There have been a number of rumors around Intel’s modem business lately and its long-term relationship with Apple. The company is moving up its own publicly announced 5G roadmap and plans after some of these stories broke over the past few weeks, emphasizing that its upcoming XMM 8160 5G modem will launch more than a half-year early, with availability expected in the back half of 2019.
The new chip will provide a maximum download speed of 6Gbit/s, a rate Intel claims is 3-6x faster than existing LTE modems. Keep in mind, of course, that such rates are fairly theoretical and likely far above what you’ll see in practice, particularly with early generation hardware and limited 5G deployments. Then again, the claimed rate is still substantially above what companies are delivering with 4G, and should make gigabit deployments over wireless broadband more plausible, provided you have a solid line-of-sight to your transmitter and good small cell coverage.
The XMM 8160 will support operation in both 5G standalone and non-standalone modes, as well as supporting 4G, 3G, and 2G in a single chipset. Intel claims that its 5G modem will handle all backwards communication in a single device unlike competing modems, which will require two chipsets for the same connectivity. The 8160 is capable of connecting simultaneously over 5G and 4G, which Intel claims is critical to ensuring seamless network support in areas where 5G is unavailable. The company also claims to support new millimeter wave spectrum and 5G deployments in the sub-6GHz band (600MHz – 6GHz).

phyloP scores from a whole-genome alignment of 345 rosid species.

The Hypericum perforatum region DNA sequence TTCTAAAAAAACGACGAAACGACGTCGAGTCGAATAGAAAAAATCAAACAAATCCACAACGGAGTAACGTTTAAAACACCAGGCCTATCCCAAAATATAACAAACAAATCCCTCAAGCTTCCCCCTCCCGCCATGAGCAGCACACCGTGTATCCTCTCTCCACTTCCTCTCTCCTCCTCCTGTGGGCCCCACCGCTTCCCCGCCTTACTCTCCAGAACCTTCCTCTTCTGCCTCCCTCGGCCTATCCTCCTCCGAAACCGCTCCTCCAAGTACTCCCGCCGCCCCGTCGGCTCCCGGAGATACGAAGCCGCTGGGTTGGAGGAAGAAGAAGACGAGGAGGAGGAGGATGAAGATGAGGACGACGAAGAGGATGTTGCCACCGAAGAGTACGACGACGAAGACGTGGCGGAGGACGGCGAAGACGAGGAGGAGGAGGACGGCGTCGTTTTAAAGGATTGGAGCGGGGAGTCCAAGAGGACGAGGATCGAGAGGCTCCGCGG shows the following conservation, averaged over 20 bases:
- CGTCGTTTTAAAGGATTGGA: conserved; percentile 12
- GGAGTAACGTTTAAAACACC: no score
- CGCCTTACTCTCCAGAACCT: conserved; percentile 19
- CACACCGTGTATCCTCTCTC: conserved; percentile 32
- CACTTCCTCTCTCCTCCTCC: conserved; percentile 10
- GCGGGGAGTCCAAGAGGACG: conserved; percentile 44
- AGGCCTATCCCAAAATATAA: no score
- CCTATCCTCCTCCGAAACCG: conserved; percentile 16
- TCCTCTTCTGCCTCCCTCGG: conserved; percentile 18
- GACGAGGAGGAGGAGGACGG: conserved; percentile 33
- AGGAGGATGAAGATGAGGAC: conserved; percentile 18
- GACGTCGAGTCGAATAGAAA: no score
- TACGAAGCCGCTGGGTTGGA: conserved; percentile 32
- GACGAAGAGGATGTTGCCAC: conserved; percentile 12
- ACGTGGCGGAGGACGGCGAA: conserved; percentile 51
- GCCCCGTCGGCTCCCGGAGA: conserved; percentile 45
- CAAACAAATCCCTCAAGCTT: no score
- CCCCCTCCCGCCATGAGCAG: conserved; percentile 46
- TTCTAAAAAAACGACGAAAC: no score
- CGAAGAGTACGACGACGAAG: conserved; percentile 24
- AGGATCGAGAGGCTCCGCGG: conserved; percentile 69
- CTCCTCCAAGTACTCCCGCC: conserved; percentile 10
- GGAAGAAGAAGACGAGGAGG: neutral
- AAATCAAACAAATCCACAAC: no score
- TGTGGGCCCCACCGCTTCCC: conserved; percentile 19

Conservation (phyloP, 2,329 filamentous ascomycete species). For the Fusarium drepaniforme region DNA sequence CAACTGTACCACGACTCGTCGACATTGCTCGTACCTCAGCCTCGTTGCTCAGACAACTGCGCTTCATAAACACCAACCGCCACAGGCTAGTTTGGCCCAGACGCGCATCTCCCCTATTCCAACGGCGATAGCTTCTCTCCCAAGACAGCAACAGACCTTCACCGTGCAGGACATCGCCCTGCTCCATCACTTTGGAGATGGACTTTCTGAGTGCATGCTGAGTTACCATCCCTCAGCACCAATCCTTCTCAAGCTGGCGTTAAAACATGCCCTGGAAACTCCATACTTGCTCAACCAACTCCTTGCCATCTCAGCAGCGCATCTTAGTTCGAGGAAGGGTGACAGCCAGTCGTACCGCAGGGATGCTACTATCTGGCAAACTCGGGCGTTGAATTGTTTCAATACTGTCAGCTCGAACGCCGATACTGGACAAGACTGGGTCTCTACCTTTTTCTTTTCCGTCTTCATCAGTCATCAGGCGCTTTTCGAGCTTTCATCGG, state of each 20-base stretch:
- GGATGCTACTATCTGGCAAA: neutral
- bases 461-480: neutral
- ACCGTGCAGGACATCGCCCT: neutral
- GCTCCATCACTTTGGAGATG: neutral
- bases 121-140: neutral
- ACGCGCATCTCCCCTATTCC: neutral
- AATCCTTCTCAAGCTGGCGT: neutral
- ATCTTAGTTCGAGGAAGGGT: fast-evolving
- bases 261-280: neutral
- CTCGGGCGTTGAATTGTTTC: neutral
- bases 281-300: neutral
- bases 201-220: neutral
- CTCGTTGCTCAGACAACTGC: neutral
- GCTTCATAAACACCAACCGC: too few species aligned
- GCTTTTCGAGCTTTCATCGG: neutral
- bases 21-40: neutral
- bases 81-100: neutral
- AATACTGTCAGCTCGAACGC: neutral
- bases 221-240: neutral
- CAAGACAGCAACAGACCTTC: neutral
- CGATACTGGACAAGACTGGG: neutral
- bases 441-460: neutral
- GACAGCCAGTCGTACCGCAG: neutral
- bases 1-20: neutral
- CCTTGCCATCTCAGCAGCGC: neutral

If all this seems a bit confusing, that’s because it is. There’s a lot of 5G technology coming to market and a variety of standards supported by various companies, including approaches that will leverage existing LTE technology to hit 5G speeds as well as all-new deployments. Intel is apparently positioning itself as a universal solution, but first-generation 4G / LTE modems weren’t the best performers compared with later hardware and often drew more power, as they were built on a 40nm node compared with the later 28nm parts. Then again, the benefits of die shrinks for modems are often much smaller than what you’d see from other types of silicon, so process node may not play a major part here. And while this is Intel’s first true 5G modem, it’s the second product in the XMM 8000 series (the XMM 8060 was a pre-5G device that will not be commercialized).
This also means Intel will likely ship 5G with Apple in 2020. There’s always a lag between modem availability and commercial integration, so if the modems are available in the back half of this year, integration with the 2020 iPhone, as opposed to the 2019 model, is the most likely scenario.
Intel is bidding to take major market share from companies like Qualcomm after that company dominated the LTE market for multiple years. A trial court recently ruled that Qualcomm must license its modem technology to competitors like Intel, and while that’s not likely to have a near-term impact on the 5G market, Qualcomm’s licensing terms are part of how it locked up much of the 4G market for itself over the last generation. Intel and other companies are looking to break that lock and move into the market themselves.
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